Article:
Besides its leading position in the wider electronics sector, Singapore is also the world’s largest manufacturer of hard disk media, accounting for 40 per cent of global market share. This comes from the presence of Seagate, Western Digital and Showa Denko, the three biggest suppliers of hard disk media in the world. Besides manufacturing, the three firms have also set up their R&D operations in Singapore. 
 
In June 2015, Seagate launched “The Shugart” – its S$100 million state-of-the-art R&D design centre – in Singapore’s one-north technology business park. The centre is set to house more than 900 employees and undertake R&D on
next-generation 2.5” storage drives for mobile applications. Looking ahead, Singapore also expects to see the completion of Micron Technology’s US$4 billion NAND Flash Memory Fabrication Facility. When completed, the facility is projected to create at least 500 skilled jobs, and contribute over S$1 billion of value-add to the Singapore economy each year when fully ramped up. 

Making Research and Development a Priority 

For global electronics firms, research and development is a critical investment in order to stay competitive and gain advantages for future products. With its strong R&D infrastructure, ready availability of top talent and strong support from public sector research institutions and universities, Singapore continues to attract R&D investments to complement the HQ and manufacturing of electronics principals here.
 
In fact, more than 50 electronics firms have chosen to site their R&D operations here in Singapore, with the sector emerging as one of the largest contributors to business expenditure for R&D here. This was 31 per cent of the total private sector R&D expenditure in 2013.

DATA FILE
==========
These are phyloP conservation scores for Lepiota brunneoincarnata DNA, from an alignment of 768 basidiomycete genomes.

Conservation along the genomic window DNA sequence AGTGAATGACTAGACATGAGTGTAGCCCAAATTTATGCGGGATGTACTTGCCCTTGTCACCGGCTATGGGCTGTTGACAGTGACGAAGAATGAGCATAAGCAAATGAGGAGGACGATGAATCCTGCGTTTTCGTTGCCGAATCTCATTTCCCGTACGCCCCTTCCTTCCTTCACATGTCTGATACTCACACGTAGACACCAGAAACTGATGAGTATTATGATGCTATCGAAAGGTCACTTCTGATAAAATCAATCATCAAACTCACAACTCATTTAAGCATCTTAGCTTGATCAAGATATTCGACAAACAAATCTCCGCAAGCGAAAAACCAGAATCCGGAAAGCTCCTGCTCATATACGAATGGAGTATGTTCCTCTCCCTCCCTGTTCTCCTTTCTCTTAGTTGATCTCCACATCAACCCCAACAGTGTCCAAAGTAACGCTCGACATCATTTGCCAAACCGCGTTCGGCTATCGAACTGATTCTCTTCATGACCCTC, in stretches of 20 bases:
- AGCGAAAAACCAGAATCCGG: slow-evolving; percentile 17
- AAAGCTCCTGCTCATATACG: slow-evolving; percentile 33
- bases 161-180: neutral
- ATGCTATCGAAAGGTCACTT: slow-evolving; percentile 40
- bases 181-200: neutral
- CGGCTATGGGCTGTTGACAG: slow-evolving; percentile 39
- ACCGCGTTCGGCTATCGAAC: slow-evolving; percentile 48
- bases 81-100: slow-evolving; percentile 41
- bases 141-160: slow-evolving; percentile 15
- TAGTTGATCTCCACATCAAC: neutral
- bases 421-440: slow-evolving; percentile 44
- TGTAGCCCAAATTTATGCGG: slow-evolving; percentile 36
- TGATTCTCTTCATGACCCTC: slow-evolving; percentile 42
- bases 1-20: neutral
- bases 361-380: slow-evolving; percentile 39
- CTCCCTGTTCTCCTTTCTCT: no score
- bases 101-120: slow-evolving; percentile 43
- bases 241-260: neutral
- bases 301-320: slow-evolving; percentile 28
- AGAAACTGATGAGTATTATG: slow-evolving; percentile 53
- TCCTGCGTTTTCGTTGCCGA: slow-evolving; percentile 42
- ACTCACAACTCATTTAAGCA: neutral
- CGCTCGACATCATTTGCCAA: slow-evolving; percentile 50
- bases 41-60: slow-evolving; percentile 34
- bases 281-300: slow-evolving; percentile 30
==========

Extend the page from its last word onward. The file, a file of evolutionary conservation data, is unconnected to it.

Meanwhile, the public sector is also a major player in electronics R&D here, through the Institute of Microelectronics (IME). A member of the Agency for Science, Technology and Research (A*STAR), IME undertakes cutting-edge research and development across the entire semiconductor value chain in areas such as IC and system design, 3D packaging and reliability testing, as well as nascent technologies such as bioelectronics and nanoelectronics.

Strong Talent for Better Electronics 

In order for Singapore to stay ahead as a leading hub for electronics firms, there is a need to invest in the right talent to provide it with a competitive edge. The Singapore government – through the Singapore Economic Development Board (EDB) – has been looking to ensure a steady pipeline of talent to power the electronics industry. 
 
These initiatives include undergraduate and postgraduate scholarships, encouraging students to further their studies in IC design at the local universities. Two of Singapore’s four public universities – the National University of Singapore (NUS) and Nanyang Technological University (NTU) – offer courses in electrical and electronic engineering. Meanwhile, the newer Singapore University of Technology and Design (SUTD) also boasts a S$146 million international technology design centre, in partnership with the Massachusetts Institute of Technology (MIT).

Keeping Nimble, Staying Ahead

With so much going for it, Singapore’s electronics sector outlook looks promising, with the potential to grow from strength to strength. Looking ahead, the Republic can be counted on to consolidate its inherent strengths and position its electronics sector to take advantage of global developments in digital technology and electronics demand.